Thursday, September 13, 2018

Images of Kenya: The Wildlife

Going on safari is a magical experience.  We had the privilege of going several times because we lived so close to Maasai Mara, Kenya's most well-known game preserve.  The savannah is an awe-inspiring place, a habitat with a broad diversity of wildlife that reminds us how masterful and creative our Creator God is.

These animals offer Kenya an economic boost because of the steady stream of tourists that come to see them.  And no wonder!  Going on safari is a once-in-a-lifetime experience (unless you're like us and live so close you can even do day trips - can't complain about that!).

These photos really don't do it justice.  But they offer a glimpse.

And yes, these are all my photos.  I've been asked many times if they are.  Just a regular DSLR camera, up close and personal with the animals.


I think of Aslan every time I see this photo


ubiquitous antelope


Mama zebra and baby


solitary giraffe


these two rhinos are under surveillance 24/7 
by the Kenyan Wildlife Service, 
to ensure they are protected from poachers


the Swahili word for zebra is "punda milia" 
which means "striped donkey"


leopard, one of the more elusive big cats


male ostrich


hippos are surprisingly loud creatures


baby hippo!


gathering around the water hole


hyena


we saw these beauties and Asa 
started staying "twiga"
which is Swahili for giraffe


secretary bird, which we knew all about 
from watching a Wild Kratts episode


pair of lions


cheetah


cheetah siblings recently independent from their mother


Hello, elephant!


a herd of female elephants


baby cape buffalo


silver-backed jackal


mama lion moving her cub 
to a new location


lazy lions


line of giraffes


yes, the safari jeeps really do get that close


mama baboon and baby


baby baboon!


mama rhinoceros and baby, a very rare sight


flamingo


flamingo stretching its wings


These last photos are not from safari.  But they are more examples of Kenya's diverse and incredible wildlife.


chameleon, which we could find easily 
in the yard around our house


starfish at the coast


moray eel in the tide pools at the coast


crab at the beach


Wednesday, August 15, 2018

Images of Kenya: The Culture

The best way to explain Kenyan culture is through snapshots.  There was much we had to learn about living in this culture, and much we loved about it.


church services in the village are long,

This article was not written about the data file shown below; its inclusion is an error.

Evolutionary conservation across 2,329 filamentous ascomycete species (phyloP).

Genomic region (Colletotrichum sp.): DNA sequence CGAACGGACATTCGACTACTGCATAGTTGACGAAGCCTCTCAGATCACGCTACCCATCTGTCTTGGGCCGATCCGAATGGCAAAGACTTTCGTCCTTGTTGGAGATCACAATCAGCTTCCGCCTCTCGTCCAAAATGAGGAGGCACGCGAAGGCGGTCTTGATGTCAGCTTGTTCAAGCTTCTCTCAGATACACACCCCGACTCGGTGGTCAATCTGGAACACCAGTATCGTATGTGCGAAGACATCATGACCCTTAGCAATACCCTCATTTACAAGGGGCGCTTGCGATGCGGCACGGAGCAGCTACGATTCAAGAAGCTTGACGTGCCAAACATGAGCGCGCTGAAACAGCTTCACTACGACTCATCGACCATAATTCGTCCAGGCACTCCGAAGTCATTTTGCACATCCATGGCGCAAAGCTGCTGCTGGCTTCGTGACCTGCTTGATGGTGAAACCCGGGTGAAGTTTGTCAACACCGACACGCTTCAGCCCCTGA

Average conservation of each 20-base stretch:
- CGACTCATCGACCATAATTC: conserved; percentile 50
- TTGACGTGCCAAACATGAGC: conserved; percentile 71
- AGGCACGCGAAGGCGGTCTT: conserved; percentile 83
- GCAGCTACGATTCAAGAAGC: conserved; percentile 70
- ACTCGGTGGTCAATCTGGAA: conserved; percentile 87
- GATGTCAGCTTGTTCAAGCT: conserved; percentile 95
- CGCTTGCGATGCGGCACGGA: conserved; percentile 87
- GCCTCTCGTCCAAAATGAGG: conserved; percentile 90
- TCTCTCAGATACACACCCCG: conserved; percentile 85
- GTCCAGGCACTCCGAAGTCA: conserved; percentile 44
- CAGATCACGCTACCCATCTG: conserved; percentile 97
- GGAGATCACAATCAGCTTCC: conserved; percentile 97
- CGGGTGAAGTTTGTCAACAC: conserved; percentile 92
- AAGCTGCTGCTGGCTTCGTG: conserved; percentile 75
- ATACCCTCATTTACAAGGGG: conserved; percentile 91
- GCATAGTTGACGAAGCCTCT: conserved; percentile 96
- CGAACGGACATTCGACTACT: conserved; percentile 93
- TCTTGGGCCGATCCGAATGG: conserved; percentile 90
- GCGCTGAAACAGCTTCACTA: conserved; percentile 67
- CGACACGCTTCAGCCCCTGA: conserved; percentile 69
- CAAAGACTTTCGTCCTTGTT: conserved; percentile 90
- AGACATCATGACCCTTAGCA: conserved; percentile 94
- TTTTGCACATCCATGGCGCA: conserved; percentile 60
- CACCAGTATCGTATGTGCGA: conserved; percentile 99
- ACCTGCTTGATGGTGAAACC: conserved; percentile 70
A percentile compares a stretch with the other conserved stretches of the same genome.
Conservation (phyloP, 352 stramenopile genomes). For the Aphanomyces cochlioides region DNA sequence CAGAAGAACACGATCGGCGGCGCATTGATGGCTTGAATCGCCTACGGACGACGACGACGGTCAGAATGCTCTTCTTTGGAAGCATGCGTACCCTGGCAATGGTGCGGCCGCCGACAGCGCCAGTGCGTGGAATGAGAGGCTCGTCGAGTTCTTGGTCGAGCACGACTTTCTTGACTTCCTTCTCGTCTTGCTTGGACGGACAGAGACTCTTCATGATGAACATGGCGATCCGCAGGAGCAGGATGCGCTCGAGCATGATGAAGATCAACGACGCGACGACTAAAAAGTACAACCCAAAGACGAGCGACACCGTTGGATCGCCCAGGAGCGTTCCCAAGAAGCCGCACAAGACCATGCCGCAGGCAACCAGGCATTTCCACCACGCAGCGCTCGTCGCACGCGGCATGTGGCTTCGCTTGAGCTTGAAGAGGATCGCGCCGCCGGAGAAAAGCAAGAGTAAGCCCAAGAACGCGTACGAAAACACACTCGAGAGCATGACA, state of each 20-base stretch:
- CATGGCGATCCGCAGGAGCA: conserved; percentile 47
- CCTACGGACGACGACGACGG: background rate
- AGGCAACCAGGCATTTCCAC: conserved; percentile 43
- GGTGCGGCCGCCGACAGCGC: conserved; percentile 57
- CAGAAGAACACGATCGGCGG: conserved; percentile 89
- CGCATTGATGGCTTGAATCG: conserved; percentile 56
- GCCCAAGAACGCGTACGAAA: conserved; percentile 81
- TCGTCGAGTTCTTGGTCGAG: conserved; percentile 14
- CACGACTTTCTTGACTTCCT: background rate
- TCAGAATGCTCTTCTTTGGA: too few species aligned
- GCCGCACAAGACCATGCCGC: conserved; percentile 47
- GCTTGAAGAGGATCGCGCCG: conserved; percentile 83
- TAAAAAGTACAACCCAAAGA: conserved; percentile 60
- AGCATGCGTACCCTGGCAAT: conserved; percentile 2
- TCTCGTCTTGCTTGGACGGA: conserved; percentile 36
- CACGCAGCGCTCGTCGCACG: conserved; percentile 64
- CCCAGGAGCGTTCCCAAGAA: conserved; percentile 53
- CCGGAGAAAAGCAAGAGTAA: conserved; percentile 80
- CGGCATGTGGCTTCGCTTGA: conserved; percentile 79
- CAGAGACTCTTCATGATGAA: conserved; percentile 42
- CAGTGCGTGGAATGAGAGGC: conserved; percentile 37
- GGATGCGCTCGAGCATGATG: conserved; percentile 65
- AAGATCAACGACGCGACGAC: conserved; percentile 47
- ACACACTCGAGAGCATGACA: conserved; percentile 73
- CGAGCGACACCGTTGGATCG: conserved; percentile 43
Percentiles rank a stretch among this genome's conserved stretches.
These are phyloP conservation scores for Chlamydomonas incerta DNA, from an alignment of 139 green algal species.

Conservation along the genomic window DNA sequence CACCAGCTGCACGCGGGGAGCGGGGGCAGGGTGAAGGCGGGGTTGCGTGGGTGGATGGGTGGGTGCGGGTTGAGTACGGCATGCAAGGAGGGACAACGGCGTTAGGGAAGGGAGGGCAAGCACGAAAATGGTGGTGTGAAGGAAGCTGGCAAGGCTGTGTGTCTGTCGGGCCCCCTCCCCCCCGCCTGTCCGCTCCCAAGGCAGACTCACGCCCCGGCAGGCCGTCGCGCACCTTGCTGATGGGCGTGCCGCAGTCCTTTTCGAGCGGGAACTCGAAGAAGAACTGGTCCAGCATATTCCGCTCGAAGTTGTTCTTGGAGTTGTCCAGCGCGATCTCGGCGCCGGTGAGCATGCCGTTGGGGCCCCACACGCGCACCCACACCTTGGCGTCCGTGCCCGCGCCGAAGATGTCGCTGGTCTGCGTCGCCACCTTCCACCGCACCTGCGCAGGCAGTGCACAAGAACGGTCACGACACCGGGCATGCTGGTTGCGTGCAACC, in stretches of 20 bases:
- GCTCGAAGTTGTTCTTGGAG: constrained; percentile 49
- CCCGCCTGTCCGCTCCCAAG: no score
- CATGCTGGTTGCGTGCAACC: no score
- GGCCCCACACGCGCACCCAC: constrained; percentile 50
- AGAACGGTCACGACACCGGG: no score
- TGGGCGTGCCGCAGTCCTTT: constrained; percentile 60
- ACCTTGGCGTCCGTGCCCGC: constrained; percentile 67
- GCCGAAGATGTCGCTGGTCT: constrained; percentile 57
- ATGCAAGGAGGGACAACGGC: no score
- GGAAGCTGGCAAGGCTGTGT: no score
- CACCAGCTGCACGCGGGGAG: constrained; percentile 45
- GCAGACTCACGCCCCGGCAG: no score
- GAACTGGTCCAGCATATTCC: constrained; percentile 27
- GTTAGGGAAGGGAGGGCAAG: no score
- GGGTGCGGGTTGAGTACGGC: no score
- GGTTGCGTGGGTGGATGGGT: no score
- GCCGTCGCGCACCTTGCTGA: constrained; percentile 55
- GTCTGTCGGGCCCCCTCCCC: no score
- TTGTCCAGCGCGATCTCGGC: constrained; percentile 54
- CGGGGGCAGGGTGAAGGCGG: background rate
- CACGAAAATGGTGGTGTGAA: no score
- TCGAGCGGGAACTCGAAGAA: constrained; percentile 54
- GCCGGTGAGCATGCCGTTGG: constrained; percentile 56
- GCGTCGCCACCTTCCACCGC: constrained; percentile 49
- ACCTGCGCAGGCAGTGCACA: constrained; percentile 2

usually several hours, and singing is a 
jubilant experience and is usually 
combined with dancing


singing and dancing at church


offerings include money as well as other items
like produce from the shambas (farms),
or even livestock like this chicken


the Bible and this hymnbook are some 
of the few texts written in the 
local Kipsigis language around Tenwek


an outhouse - this is a very nice one


an inside view of the "squatty potty"


rice at a celebration


rice can be cooked in huge quantities
so it's perfect for large gatherings


beans and rice (and pototoes) at a funeral


this funeral was a joyous event, 
evidenced by this dancing trio,
celebrating a long life well lived


there's always room for everyone on the road 
(or so it's thought)


motorcycles are called piki pikis or boda bodas
and they are everywhere - the cheapest and 
most dangerous mode of transportation


no load is too big for any vehicle...


...even for piki pikis






I cannot tell you how common 
it is to see things like this.


handwashing before a meal at someone's home


Kenyan fast food - roasted corn 
on the side of the road


in the rainy season it's important to put your 
laundry on the line before the rain clouds roll in


children gathered after a church service - 
a great time for fellowship


Chai is an extremely important aspect of Kenyan culture.
Many Kenyans drink chai in the morning, mid-morning, 
lunch, mid-afternoon, and again in the evening.  
The hospital nearly comes to a halt when it's chai time 
in the morning.  It's a chance to take a break and visit 
with each other.  We always had a chai break 
at home with our househelpers too.


Kenyan children typically begin drinking chai 
when they're two years old.  Asa reached that 
milestone while we were there and enjoyed 
his first cup of chai with our househelper.


Visiting friends in their homes is a huge honor, 
and they typically prepare a wonderful meal 
(including chai, of course) for your visit.  It usually 
takes hours to visit someone in their home because 
when you're visiting with friends there is 
nowhere else you need to be!


children are responsible for chores at a young age - 
these boys are in charge of watching the family's cattle


many people have big rain barrels (the black tank 
to the left) for acquiring drinking water 
as well as avoiding hauling water from the river


honoring people with gifts is a common part of 
saying goodbye - this Maasai blanket, the apron 
and the bag were gifts given to us by the Family 
Medicine residents as we prepared to leave Tenwek


"football" is the most popular 
sport in Kenya (of course!)